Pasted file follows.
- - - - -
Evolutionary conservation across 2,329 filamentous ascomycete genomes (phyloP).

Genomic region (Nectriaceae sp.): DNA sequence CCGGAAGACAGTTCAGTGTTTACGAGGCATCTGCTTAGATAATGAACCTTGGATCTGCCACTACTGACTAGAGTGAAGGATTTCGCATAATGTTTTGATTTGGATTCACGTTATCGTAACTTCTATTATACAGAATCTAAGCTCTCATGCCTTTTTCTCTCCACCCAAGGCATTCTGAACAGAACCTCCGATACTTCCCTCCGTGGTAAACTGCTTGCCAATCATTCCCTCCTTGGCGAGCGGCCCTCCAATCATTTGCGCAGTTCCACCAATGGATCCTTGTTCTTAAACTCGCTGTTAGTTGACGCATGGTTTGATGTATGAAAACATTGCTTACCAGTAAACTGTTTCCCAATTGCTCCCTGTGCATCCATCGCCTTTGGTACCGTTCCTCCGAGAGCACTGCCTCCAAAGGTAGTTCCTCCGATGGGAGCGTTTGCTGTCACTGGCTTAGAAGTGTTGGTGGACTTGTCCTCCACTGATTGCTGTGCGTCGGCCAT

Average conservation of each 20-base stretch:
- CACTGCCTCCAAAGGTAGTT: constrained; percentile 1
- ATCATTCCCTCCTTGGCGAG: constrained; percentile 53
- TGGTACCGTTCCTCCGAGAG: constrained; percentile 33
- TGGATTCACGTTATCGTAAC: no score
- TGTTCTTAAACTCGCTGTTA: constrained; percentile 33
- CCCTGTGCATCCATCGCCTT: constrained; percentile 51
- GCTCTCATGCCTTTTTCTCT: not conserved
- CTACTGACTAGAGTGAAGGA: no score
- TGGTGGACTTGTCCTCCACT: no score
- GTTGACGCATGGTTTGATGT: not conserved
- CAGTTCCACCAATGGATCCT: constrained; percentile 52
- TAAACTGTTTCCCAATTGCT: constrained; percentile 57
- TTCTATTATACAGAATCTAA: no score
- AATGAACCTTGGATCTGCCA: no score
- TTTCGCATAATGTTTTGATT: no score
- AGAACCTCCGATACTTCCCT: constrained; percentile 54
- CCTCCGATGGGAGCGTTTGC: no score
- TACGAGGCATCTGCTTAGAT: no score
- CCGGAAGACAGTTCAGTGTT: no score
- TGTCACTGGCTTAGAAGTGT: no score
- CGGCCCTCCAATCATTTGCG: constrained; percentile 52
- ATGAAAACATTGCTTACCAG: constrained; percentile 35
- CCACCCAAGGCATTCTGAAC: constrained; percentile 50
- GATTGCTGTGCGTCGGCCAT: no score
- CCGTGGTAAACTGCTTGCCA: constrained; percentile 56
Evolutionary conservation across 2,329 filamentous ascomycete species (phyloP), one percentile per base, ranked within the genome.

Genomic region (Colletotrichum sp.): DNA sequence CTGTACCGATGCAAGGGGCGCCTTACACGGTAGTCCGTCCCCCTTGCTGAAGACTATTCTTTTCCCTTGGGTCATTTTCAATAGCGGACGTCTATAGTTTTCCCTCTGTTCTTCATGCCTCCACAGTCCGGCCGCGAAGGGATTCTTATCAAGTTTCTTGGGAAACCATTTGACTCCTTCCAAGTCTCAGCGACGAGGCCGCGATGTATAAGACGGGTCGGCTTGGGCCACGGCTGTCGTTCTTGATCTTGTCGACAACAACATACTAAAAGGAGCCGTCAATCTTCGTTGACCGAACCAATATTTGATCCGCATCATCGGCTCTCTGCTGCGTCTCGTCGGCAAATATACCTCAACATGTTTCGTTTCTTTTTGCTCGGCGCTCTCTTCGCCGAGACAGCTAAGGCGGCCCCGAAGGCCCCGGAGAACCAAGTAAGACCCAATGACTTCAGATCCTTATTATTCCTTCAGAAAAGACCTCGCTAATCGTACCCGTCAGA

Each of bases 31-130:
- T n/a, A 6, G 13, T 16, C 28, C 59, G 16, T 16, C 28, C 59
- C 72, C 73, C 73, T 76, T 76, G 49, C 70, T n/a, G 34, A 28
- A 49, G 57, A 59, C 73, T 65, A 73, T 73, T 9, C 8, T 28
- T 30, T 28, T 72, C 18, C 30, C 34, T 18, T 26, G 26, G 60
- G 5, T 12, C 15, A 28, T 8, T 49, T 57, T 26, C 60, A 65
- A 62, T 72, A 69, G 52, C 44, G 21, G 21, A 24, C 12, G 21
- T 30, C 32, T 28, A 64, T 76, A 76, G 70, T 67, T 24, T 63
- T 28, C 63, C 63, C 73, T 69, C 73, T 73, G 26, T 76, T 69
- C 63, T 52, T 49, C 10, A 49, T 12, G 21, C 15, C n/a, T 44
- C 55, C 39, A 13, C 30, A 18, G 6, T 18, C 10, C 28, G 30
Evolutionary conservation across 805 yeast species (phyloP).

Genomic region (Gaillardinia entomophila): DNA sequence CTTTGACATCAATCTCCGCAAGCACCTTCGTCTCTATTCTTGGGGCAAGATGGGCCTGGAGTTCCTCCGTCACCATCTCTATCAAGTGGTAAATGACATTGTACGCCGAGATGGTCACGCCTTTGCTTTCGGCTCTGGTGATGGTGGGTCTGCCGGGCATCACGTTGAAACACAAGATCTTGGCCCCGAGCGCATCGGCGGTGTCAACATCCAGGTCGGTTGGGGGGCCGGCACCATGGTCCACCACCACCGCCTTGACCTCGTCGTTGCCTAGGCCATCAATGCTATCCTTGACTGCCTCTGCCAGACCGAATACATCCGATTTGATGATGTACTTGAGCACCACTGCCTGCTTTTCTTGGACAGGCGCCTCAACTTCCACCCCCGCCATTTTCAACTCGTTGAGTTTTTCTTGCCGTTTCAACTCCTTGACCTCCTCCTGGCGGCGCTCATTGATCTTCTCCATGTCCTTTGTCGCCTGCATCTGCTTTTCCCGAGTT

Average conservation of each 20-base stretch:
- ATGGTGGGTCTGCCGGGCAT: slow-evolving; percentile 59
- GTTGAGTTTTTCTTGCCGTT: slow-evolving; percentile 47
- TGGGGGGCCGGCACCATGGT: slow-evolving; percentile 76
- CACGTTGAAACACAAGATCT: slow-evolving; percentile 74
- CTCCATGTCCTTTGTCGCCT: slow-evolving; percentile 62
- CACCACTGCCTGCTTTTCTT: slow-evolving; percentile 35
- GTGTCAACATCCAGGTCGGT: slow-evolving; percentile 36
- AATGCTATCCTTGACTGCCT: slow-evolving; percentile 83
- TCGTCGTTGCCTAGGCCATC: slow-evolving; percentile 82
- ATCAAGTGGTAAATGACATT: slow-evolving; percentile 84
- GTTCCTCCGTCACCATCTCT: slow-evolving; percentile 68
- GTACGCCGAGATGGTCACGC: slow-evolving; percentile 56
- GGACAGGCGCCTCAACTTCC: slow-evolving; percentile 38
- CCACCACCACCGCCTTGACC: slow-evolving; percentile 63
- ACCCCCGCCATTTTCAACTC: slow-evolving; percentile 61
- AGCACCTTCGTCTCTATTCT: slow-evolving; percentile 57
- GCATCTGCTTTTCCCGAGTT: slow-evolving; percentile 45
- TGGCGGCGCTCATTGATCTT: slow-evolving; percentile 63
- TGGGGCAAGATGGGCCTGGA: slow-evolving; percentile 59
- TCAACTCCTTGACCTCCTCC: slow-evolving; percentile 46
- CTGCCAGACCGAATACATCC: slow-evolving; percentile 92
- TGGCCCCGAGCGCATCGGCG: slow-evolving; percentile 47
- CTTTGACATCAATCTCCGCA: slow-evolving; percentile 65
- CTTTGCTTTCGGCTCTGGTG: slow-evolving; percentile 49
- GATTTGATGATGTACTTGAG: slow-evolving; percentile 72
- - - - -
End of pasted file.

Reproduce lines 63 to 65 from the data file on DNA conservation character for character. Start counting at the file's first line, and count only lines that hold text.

- TGGGGCAAGATGGGCCTGGA: slow-evolving; percentile 59
- TCAACTCCTTGACCTCCTCC: slow-evolving; percentile 46
- CTGCCAGACCGAATACATCC: slow-evolving; percentile 92